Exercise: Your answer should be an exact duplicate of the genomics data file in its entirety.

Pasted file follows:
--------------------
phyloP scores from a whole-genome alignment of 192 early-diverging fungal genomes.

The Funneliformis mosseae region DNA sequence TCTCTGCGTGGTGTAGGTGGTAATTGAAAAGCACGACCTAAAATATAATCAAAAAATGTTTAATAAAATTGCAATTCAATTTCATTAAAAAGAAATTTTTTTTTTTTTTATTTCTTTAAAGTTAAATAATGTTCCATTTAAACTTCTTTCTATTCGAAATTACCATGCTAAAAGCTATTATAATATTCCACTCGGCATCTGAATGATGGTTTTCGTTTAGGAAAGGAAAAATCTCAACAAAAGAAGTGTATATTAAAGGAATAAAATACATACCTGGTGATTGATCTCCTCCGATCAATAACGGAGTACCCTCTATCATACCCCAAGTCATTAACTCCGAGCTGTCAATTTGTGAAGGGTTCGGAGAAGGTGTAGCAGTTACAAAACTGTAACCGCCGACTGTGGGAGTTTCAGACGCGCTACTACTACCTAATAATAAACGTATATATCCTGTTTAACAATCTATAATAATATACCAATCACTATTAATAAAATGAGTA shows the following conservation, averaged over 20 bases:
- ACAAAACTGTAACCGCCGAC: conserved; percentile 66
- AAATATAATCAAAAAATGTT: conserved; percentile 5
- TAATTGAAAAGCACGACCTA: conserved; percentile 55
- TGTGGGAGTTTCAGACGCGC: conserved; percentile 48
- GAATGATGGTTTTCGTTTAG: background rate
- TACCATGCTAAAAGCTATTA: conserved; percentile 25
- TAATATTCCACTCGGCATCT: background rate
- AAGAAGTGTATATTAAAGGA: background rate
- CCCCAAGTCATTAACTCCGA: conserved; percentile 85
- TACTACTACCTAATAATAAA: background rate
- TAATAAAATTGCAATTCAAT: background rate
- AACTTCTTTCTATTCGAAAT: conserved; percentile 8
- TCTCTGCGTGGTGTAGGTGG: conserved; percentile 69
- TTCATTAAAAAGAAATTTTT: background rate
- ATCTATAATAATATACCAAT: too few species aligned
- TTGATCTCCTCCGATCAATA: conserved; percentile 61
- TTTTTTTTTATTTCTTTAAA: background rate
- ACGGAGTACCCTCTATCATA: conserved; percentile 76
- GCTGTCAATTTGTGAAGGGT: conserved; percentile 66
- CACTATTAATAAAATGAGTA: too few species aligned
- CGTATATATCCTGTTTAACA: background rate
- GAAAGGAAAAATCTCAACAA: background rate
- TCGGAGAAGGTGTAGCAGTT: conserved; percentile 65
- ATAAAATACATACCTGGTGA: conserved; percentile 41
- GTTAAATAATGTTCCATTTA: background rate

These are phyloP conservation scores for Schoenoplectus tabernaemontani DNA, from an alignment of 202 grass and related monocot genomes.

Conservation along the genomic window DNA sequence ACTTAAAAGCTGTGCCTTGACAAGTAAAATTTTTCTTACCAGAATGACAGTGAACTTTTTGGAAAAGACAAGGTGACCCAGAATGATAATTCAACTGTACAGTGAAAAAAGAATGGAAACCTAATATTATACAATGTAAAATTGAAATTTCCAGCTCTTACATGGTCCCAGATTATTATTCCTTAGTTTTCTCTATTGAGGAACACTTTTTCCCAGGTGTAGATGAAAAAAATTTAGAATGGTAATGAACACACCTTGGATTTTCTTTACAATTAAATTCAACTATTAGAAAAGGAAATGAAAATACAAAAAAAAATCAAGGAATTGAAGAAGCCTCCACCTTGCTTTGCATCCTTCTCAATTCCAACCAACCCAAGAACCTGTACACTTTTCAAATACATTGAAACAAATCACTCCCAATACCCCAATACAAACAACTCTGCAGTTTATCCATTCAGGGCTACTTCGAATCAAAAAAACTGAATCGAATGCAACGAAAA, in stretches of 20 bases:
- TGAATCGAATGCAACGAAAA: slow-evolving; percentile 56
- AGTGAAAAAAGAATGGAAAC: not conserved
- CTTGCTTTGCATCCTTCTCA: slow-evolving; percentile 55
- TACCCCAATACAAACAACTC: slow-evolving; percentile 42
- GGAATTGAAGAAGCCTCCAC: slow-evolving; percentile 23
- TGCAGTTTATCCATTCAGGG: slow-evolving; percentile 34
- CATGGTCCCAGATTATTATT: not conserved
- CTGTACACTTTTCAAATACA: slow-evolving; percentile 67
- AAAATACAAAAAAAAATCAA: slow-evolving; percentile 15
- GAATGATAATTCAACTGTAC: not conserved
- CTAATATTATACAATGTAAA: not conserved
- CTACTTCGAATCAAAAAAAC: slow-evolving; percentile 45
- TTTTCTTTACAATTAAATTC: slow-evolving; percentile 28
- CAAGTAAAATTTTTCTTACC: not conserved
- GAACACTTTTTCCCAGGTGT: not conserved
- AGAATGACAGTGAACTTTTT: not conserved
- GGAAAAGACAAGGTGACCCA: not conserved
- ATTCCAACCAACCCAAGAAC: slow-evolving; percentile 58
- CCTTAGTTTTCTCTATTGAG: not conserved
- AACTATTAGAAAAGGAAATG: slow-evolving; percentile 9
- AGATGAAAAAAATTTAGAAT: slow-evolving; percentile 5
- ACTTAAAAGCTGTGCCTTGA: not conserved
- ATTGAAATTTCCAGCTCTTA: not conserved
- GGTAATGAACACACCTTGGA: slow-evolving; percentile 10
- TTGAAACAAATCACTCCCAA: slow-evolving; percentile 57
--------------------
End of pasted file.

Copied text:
phyloP scores from a whole-genome alignment of 192 early-diverging fungal genomes.

The Funneliformis mosseae region DNA sequence TCTCTGCGTGGTGTAGGTGGTAATTGAAAAGCACGACCTAAAATATAATCAAAAAATGTTTAATAAAATTGCAATTCAATTTCATTAAAAAGAAATTTTTTTTTTTTTTATTTCTTTAAAGTTAAATAATGTTCCATTTAAACTTCTTTCTATTCGAAATTACCATGCTAAAAGCTATTATAATATTCCACTCGGCATCTGAATGATGGTTTTCGTTTAGGAAAGGAAAAATCTCAACAAAAGAAGTGTATATTAAAGGAATAAAATACATACCTGGTGATTGATCTCCTCCGATCAATAACGGAGTACCCTCTATCATACCCCAAGTCATTAACTCCGAGCTGTCAATTTGTGAAGGGTTCGGAGAAGGTGTAGCAGTTACAAAACTGTAACCGCCGACTGTGGGAGTTTCAGACGCGCTACTACTACCTAATAATAAACGTATATATCCTGTTTAACAATCTATAATAATATACCAATCACTATTAATAAAATGAGTA shows the following conservation, averaged over 20 bases:
- ACAAAACTGTAACCGCCGAC: conserved; percentile 66
- AAATATAATCAAAAAATGTT: conserved; percentile 5
- TAATTGAAAAGCACGACCTA: conserved; percentile 55
- TGTGGGAGTTTCAGACGCGC: conserved; percentile 48
- GAATGATGGTTTTCGTTTAG: background rate
- TACCATGCTAAAAGCTATTA: conserved; percentile 25
- TAATATTCCACTCGGCATCT: background rate
- AAGAAGTGTATATTAAAGGA: background rate
- CCCCAAGTCATTAACTCCGA: conserved; percentile 85
- TACTACTACCTAATAATAAA: background rate
- TAATAAAATTGCAATTCAAT: background rate
- AACTTCTTTCTATTCGAAAT: conserved; percentile 8
- TCTCTGCGTGGTGTAGGTGG: conserved; percentile 69
- TTCATTAAAAAGAAATTTTT: background rate
- ATCTATAATAATATACCAAT: too few species aligned
- TTGATCTCCTCCGATCAATA: conserved; percentile 61
- TTTTTTTTTATTTCTTTAAA: background rate
- ACGGAGTACCCTCTATCATA: conserved; percentile 76
- GCTGTCAATTTGTGAAGGGT: conserved; percentile 66
- CACTATTAATAAAATGAGTA: too few species aligned
- CGTATATATCCTGTTTAACA: background rate
- GAAAGGAAAAATCTCAACAA: background rate
- TCGGAGAAGGTGTAGCAGTT: conserved; percentile 65
- ATAAAATACATACCTGGTGA: conserved; percentile 41
- GTTAAATAATGTTCCATTTA: background rate

These are phyloP conservation scores for Schoenoplectus tabernaemontani DNA, from an alignment of 202 grass and related monocot genomes.

Conservation along the genomic window DNA sequence ACTTAAAAGCTGTGCCTTGACAAGTAAAATTTTTCTTACCAGAATGACAGTGAACTTTTTGGAAAAGACAAGGTGACCCAGAATGATAATTCAACTGTACAGTGAAAAAAGAATGGAAACCTAATATTATACAATGTAAAATTGAAATTTCCAGCTCTTACATGGTCCCAGATTATTATTCCTTAGTTTTCTCTATTGAGGAACACTTTTTCCCAGGTGTAGATGAAAAAAATTTAGAATGGTAATGAACACACCTTGGATTTTCTTTACAATTAAATTCAACTATTAGAAAAGGAAATGAAAATACAAAAAAAAATCAAGGAATTGAAGAAGCCTCCACCTTGCTTTGCATCCTTCTCAATTCCAACCAACCCAAGAACCTGTACACTTTTCAAATACATTGAAACAAATCACTCCCAATACCCCAATACAAACAACTCTGCAGTTTATCCATTCAGGGCTACTTCGAATCAAAAAAACTGAATCGAATGCAACGAAAA, in stretches of 20 bases:
- TGAATCGAATGCAACGAAAA: slow-evolving; percentile 56
- AGTGAAAAAAGAATGGAAAC: not conserved
- CTTGCTTTGCATCCTTCTCA: slow-evolving; percentile 55
- TACCCCAATACAAACAACTC: slow-evolving; percentile 42
- GGAATTGAAGAAGCCTCCAC: slow-evolving; percentile 23
- TGCAGTTTATCCATTCAGGG: slow-evolving; percentile 34
- CATGGTCCCAGATTATTATT: not conserved
- CTGTACACTTTTCAAATACA: slow-evolving; percentile 67
- AAAATACAAAAAAAAATCAA: slow-evolving; percentile 15
- GAATGATAATTCAACTGTAC: not conserved
- CTAATATTATACAATGTAAA: not conserved
- CTACTTCGAATCAAAAAAAC: slow-evolving; percentile 45
- TTTTCTTTACAATTAAATTC: slow-evolving; percentile 28
- CAAGTAAAATTTTTCTTACC: not conserved
- GAACACTTTTTCCCAGGTGT: not conserved
- AGAATGACAGTGAACTTTTT: not conserved
- GGAAAAGACAAGGTGACCCA: not conserved
- ATTCCAACCAACCCAAGAAC: slow-evolving; percentile 58
- CCTTAGTTTTCTCTATTGAG: not conserved
- AACTATTAGAAAAGGAAATG: slow-evolving; percentile 9
- AGATGAAAAAAATTTAGAAT: slow-evolving; percentile 5
- ACTTAAAAGCTGTGCCTTGA: not conserved
- ATTGAAATTTCCAGCTCTTA: not conserved
- GGTAATGAACACACCTTGGA: slow-evolving; percentile 10
- TTGAAACAAATCACTCCCAA: slow-evolving; percentile 57